Peppa Pig and the Vegetable Garden
Candlewick Press,
Ages two to five
Peppa and her little brother, George, love to help Grandpa Pig in the garden. They discover that everything grows from seeds planted in the dirt, and that even the apple that falls on Grandpa Pig’s head has seeds inside. Join the amiable Peppa and her spirited family as they shoo away birds and “monsta” snails, imitate butterflies and worms, make a scarecrow and gather ingredients for a fresh salad — and Granny Pig’s delicious blackberry pie.

What Plant Where Encyclopedia
DK Books,
Never before has it been so easy to put the right plant in the right place. Featuring more than 3,000 plants organized by size and situation and thousands of recommendations for Canadian gardeners.

Children’s books
A Funny Thing Happened on the Way to School
Davide Cali
Excuses, excuses or are they? First some giant ants steal breakfast, then there are evil ninjas, massive apples, mysterious mole people and other daunting detours on the way to school.
Editor’s Note: My six-year-old son looked and listened to the entire story (didn’t make a comment), but said he didn’t believe any of it really happened.

A Nest is Noisy
Dianna Hutts Aston and Sylvia Long
Chronicle Kids,
From tiny bee hummingbird nests to the towering nests of dusky scrubfowl, an incredible variety of nests is showcased here in all their splendor.
Editor’s Note: There is so much information tucked into this book. Animals are amazing creatures.

Baby What’s That? (board book)
DK Books,
With familiar first objects and sparkly pages, this book is the perfect start to baby’s learning.
Editor’s Note: I know many little people who would love the sparkly pages and colourful pictures.

Bedtime Math: The Truth Comes Out

Laura Overdeck
Our mission is to make math a fun part of kids’s everyday lives.
Editor’s Note:  Unlike his mother, my six-year-old son loves math and his skills are almost stronger than mine. But what a great book. Each page has a story about something – the start of crayola, bananas, astronaunt’s ice cream and then there are several questions for different ages of children including a bonus one, which is way over my head, even with pencil and paper. We do one almost every night.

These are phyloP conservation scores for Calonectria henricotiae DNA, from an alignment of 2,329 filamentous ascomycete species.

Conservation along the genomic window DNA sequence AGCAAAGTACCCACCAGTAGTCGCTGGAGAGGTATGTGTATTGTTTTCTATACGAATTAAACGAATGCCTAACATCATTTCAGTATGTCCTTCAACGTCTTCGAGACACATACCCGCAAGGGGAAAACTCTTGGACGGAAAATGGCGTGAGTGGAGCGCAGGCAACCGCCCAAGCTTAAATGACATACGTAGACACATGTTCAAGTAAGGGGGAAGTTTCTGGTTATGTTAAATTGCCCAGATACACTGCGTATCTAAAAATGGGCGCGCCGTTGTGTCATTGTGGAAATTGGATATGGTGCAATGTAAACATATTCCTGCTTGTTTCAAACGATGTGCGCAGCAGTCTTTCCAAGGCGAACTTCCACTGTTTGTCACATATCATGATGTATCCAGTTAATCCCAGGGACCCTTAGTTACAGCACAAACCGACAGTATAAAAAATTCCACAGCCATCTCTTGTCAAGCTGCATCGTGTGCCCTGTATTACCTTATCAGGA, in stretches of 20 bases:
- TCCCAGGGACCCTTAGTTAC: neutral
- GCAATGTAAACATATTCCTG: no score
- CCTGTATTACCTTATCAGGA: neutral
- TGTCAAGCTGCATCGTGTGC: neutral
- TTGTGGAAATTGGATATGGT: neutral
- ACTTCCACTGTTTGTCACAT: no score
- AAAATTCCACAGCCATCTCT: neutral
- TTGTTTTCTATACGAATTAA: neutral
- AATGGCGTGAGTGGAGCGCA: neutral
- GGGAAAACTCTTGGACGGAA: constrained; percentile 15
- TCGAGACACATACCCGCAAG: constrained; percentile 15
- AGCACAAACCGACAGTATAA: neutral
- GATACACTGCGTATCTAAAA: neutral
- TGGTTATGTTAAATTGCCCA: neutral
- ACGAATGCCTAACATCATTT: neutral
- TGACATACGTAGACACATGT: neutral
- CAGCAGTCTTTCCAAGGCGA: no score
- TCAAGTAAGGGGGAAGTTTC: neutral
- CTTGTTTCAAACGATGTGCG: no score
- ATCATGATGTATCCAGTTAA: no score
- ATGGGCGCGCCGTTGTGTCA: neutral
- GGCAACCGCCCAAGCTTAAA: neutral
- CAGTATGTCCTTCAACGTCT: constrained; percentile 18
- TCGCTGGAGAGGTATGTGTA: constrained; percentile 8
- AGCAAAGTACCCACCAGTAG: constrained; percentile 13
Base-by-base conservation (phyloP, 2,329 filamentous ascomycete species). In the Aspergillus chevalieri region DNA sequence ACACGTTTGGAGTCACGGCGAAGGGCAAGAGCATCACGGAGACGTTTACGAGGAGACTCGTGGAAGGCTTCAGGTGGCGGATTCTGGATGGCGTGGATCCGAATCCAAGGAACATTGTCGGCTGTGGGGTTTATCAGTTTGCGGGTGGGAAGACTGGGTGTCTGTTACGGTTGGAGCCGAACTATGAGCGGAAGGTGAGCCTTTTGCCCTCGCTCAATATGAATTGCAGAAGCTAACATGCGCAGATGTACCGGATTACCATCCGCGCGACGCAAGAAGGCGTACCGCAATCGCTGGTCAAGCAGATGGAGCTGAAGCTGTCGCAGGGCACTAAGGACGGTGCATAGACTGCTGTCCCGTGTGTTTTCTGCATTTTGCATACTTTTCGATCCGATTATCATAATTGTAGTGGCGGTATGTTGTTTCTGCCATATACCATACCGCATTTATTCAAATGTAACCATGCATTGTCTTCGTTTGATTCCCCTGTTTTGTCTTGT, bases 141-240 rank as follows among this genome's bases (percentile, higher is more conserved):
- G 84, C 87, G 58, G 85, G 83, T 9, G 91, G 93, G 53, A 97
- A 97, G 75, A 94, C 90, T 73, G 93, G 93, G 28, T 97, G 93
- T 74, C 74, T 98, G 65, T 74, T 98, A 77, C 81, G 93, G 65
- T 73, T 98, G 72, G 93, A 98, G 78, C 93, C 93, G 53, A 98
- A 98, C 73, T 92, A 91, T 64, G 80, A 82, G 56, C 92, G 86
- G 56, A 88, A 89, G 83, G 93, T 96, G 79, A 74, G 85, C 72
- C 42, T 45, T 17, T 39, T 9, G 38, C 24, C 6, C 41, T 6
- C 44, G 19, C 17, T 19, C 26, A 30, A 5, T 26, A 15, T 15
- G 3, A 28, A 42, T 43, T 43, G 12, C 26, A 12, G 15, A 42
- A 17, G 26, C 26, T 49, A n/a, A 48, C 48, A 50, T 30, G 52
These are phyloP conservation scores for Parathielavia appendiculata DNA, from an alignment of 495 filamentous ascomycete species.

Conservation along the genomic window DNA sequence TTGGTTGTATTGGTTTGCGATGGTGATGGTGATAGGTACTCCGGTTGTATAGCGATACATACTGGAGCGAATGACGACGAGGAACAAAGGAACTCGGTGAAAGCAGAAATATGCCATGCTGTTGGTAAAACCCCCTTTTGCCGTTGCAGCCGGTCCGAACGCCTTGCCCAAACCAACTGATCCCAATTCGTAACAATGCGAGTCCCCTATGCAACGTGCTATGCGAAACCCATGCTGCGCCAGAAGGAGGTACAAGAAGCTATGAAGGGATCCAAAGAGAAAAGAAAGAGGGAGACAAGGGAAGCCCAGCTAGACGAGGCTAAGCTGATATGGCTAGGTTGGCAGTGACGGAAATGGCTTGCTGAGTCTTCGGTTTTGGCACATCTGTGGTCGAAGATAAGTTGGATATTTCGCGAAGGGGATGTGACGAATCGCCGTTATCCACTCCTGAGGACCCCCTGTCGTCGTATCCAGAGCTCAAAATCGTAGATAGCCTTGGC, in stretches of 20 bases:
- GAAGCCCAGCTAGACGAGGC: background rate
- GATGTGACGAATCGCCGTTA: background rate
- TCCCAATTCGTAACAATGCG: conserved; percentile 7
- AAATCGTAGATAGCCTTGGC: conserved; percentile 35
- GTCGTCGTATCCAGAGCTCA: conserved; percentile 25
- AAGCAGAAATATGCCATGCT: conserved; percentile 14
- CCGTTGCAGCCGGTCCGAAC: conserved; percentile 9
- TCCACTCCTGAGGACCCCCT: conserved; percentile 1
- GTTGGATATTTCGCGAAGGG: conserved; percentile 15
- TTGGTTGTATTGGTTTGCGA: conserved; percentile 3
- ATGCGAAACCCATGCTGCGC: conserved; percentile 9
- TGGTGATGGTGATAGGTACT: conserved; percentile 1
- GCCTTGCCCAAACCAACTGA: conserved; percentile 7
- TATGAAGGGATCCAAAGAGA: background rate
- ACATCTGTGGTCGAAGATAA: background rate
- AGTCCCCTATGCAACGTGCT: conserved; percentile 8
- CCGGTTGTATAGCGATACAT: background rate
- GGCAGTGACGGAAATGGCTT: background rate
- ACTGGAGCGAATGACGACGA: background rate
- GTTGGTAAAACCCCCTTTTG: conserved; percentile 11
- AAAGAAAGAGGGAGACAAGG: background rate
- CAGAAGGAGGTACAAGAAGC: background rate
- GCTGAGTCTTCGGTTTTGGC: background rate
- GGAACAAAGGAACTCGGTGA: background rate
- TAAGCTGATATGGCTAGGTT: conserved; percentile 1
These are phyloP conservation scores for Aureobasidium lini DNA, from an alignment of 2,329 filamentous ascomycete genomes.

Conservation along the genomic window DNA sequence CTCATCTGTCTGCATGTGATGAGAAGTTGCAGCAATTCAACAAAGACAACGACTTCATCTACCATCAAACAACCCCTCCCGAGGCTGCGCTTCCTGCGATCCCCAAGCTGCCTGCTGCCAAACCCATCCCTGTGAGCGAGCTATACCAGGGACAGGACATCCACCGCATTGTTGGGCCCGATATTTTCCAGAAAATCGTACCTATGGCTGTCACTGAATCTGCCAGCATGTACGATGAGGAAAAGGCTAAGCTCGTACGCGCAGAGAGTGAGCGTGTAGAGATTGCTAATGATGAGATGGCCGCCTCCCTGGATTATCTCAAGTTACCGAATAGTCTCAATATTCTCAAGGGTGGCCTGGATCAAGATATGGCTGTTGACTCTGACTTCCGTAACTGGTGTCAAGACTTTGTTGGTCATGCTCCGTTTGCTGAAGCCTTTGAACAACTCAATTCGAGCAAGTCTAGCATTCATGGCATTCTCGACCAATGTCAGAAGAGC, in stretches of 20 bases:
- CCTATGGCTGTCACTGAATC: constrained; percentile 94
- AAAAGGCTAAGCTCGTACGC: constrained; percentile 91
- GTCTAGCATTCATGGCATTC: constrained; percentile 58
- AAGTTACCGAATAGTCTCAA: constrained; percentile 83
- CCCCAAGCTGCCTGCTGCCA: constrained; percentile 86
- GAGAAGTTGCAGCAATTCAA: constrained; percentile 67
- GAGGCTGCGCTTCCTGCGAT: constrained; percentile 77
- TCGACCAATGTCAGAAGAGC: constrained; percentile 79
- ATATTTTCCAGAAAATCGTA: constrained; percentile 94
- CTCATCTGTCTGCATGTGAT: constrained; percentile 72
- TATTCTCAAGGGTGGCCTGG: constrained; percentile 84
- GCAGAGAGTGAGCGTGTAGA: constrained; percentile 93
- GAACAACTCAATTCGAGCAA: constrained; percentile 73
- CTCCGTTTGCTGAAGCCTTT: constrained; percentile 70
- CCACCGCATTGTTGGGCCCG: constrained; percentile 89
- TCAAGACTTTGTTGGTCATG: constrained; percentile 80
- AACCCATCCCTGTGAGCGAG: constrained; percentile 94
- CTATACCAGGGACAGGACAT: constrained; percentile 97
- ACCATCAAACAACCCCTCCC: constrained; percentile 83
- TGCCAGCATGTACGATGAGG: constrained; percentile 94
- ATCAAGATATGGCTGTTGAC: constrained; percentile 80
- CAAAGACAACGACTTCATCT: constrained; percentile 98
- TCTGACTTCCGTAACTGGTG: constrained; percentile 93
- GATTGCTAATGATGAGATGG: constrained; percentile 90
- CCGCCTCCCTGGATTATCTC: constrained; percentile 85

Finding Spring
Carin Berger
Spring is all a little bear named Maurice can think about. Where is it? What is it? When will it arrive?
Editor’s Note: I like the paper used to create this book looks like it has been used before. It makes for really unique pictures. And I feel for Maurice; I wonder when spring is coming, too.

Goodnight Darth Vader
Jeffrey Brown
Episode Bedtime. Darth Vader’s parenting skills are tested as young Luke and Leia won’t go to sleep.
Editor’s Note: For a parent who is a Star Wars fan, this is a pretty fun bedtime story. Many of Star Wars’ favourite people are included in this rhyming book.

Look Where We Live! The First Book of Community Building
Scot Ritchie
Kids Can Press,
Come along as five friends find adventure close to home. Their community is having a street fair to raise money for the library. As the children check out the activities, they learn about the businesses and spaces that make up their community.
Editor’s Note: It’s a great look at what makes a community – both the people, the stores and the working together to get things done.

Loula and the Sister Recipe
Anne Villeneuve
Kids Can Press,
When Loula’s terrible triplet brothers are up to their usual mischief, Loula asks her moma and papa to make her a sister. But it’s not that simple, her father explains. It needs certain ingredients so Loula and her mother’s driver, Gilbert, do a little shopping.
Editor’s Note: My eight-year-old niece loved this book. She was quite pleased to be able to take it home. She laughed out loud and paid attention through the entire book. She said she didn’t like the illustrations, she loved the story. She also liked the book’s design, a blue fabric binding with gold letters. We read it twice in a row and she read it herself on the drive home. I am pleased to see there are other Loula books.

My Family Tree and Me
Dusan Petricic
Kids Can Press
Come explore a boy’s family tree one side at a time starting from the front of his photo album and then starting from the back and see how they come together.
Editor’s Note: I was recently trying to explain how family trees work to my six year old. It became a little confusing. We needed to write it down. This will be very helpful in explaining.